During the shootout, the fate of Canada rested on Crosby and Martin Brodeur and both players answered the call. Brodeur, with ice in his veins, was spectacular in the shootout. Perhaps realizing that letting a goal in would lead to a national disaster, he shut the door on the Swiss shooters. For Crosby, heading to center ice for a second time in the shootout, his eyes and the expression on his face clearly illustrated, “This is my team and by the way, I am pissed off about the stick in the face.” Did anyone expect anything less then the winning goal when Crosby scooped up the puck at center ice and drove to the net?
Perhaps this battle with the Swiss was exactly what Team Canada needed early in this tournament - a hockey game. Much like the 2002 Games, which saw Canada lose their first game and barely win their second, some adversity will solidify Canada into a real team. Say what you will about the Canadian team, full credit must go to the Swiss for playing a full sixty-five minutes. They have yet to enter the top-six group of Canada, the United States, Russia, Sweden, Finland and the Czech Republic, but they are certainly on their way. Last night’s game will bring the Swiss even closer to becoming one of the elite hockey nations in the not too distant future. Do not count them out in this tournament; they may yet create an upset in the medal rounds. They could grow into a very dangerous team by 2014.
Looking ahead to game three against the United States on Sunday evening, Team Canada must change their game slightly to prepare for an even tougher test against the young Americans and the upcoming medal rounds. Once again, Team Canada needed a reminder from their coaches that this is not the NHL’s all-star game. Too many extra passes, light checking and a lack of grit and sandpaper, which is the true Canadian game.
Look for Head Coach Mike Babcock to begin to shorten his bench in the upcoming games. While the International rules allow for extra players on the bench and Babcock has rotated all his players, sharing the ice-time as evenly as possible, the time has come to give certain players the ice-time that they need to be effective. Crosby made a definitive statement last night and while there are numerous candidates for team leader, the Pittsburgh Penguins Captain is ready to carry this team on his shoulders; it is time to put the weight on his shoulders, he is clearly ready for the challenge.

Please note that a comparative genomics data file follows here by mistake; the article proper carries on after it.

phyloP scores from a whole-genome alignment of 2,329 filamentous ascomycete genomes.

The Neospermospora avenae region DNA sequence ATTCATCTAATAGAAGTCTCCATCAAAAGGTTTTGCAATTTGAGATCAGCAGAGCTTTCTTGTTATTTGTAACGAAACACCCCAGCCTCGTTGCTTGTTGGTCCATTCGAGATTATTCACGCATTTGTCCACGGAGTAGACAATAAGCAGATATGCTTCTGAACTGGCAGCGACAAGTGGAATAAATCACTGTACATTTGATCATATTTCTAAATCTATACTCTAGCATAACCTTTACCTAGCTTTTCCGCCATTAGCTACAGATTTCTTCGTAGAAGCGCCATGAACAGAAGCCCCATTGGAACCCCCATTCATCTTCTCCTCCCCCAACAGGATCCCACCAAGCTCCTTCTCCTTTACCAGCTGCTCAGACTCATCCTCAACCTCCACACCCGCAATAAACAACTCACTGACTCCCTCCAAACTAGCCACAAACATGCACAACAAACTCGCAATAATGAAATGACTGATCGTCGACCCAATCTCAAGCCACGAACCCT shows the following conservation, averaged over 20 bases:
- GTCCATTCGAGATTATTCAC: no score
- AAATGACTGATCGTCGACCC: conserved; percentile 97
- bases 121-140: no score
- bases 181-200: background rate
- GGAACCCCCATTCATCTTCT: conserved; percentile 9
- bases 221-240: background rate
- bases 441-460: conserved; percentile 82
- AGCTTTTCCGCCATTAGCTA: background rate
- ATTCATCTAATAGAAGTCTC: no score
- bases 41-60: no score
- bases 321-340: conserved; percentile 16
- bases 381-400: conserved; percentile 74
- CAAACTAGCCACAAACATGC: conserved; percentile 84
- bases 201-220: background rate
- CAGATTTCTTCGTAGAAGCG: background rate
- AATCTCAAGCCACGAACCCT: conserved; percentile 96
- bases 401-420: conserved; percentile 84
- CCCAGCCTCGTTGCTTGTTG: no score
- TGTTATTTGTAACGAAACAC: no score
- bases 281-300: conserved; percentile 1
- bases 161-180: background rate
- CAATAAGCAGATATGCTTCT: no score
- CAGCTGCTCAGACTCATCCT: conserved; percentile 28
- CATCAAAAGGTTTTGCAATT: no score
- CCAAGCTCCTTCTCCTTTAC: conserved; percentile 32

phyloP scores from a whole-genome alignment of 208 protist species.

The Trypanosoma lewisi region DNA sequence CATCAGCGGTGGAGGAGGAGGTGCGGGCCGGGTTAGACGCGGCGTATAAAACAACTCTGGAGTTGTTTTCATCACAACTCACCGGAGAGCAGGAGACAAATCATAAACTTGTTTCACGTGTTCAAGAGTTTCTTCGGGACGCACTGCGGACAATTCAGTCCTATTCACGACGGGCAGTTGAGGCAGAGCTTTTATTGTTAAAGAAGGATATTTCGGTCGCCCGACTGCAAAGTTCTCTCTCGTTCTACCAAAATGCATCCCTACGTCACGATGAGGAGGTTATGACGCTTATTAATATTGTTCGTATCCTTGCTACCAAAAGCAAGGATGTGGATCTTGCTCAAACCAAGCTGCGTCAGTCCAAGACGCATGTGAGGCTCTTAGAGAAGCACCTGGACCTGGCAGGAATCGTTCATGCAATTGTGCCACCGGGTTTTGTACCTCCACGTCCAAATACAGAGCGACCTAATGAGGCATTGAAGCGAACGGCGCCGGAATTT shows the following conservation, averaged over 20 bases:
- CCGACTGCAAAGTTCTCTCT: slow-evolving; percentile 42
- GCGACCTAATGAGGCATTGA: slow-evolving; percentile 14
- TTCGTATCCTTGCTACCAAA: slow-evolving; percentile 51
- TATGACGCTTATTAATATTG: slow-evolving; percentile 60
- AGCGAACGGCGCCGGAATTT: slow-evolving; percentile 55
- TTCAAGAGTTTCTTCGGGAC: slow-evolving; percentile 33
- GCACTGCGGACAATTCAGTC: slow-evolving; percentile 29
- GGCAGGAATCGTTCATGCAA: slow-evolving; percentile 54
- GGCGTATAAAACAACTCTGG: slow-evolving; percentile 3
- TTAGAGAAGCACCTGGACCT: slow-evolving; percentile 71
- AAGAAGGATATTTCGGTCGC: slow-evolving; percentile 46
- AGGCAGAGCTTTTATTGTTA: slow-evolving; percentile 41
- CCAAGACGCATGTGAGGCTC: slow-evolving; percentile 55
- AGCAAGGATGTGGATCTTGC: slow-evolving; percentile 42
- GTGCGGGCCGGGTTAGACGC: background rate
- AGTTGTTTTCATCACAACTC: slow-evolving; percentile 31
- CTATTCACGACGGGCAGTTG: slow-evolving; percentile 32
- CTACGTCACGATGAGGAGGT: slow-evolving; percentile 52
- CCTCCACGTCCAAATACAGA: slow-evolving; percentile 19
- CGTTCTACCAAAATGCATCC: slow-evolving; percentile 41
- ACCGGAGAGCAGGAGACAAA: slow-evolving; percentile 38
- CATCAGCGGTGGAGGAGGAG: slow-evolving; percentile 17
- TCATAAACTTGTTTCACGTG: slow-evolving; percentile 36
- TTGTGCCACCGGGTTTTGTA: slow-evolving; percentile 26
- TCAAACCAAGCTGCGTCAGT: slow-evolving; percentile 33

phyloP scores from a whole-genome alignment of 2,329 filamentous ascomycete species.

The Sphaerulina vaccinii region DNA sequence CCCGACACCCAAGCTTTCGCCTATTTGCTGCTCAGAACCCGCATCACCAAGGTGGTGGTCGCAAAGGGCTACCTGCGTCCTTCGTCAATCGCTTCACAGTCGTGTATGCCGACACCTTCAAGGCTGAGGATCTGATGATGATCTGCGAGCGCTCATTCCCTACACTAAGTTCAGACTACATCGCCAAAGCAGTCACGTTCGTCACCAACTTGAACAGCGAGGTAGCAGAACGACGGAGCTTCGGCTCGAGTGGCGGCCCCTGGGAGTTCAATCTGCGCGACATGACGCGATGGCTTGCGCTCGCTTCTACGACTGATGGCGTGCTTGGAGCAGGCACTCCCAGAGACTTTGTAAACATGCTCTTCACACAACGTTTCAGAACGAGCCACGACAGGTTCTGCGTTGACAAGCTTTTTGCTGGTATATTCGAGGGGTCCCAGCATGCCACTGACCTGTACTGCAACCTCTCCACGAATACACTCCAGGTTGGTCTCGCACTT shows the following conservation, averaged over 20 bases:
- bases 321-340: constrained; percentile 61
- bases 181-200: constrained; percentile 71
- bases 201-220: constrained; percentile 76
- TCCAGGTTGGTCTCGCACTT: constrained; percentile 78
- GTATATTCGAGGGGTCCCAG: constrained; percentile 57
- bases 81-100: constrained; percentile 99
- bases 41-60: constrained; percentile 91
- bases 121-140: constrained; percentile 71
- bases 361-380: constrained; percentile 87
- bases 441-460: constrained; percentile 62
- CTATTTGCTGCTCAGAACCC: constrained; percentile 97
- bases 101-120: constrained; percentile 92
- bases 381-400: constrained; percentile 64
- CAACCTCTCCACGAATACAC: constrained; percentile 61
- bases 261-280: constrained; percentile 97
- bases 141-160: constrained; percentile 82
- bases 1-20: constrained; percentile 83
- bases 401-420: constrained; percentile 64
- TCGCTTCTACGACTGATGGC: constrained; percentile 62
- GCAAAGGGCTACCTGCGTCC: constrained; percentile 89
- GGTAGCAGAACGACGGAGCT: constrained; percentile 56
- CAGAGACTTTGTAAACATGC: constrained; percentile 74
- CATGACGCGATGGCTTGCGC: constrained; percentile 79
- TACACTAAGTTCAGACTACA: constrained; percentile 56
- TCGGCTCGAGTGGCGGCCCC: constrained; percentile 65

The question on everyone’s mind for the next two days will be who will start game three? In my opinion, the job still belongs to Martin Brodeur. While there is some debate about the first goal he allowed, give the Swiss forward Ivo Ruthemann some credit, two millimetres to the right and the puck is off the post and out. The second goal came off the skate of Patrick Marleau, deflecting into the net, leaving Brodeur no chance on the play.
While Luongo recorded the shutout in his game versus Norway, he was never truly tested. Brodeur on the other hand, was tested by a determined Swiss team and his play demonstrated his status as a goaltending legend. Much like Patrick Roy in the 1993 Stanley Cup Finals, Brodeur knows when he cannot allow another goal and he shuts the door on the opposition. He has found his game and along with Crosby, he should be given the chance to put this team on his shoulders and carry the weight of the world or at least the weight of Canada’s expectations.
Questions about Jarome Iginla’s health after a shoulder to the head against the Swiss - according to TSN’s Bob McKenzie, everyone is healthy at this point of the tournament.
Game three versus the United States is Sunday, February 21st at 7:30 in the Eastern Time zone.
Photo by tyfn on Flickr.
Thursday, February 18, 2010
This article will be published in the February 19th edition of Main Street Week and is reprinted here with permission from the editors. Drop by www.mainstreetweeknews.com to have a look at a great community newspaper or sign up and have Main Street Week delivered right to your inbox every Friday.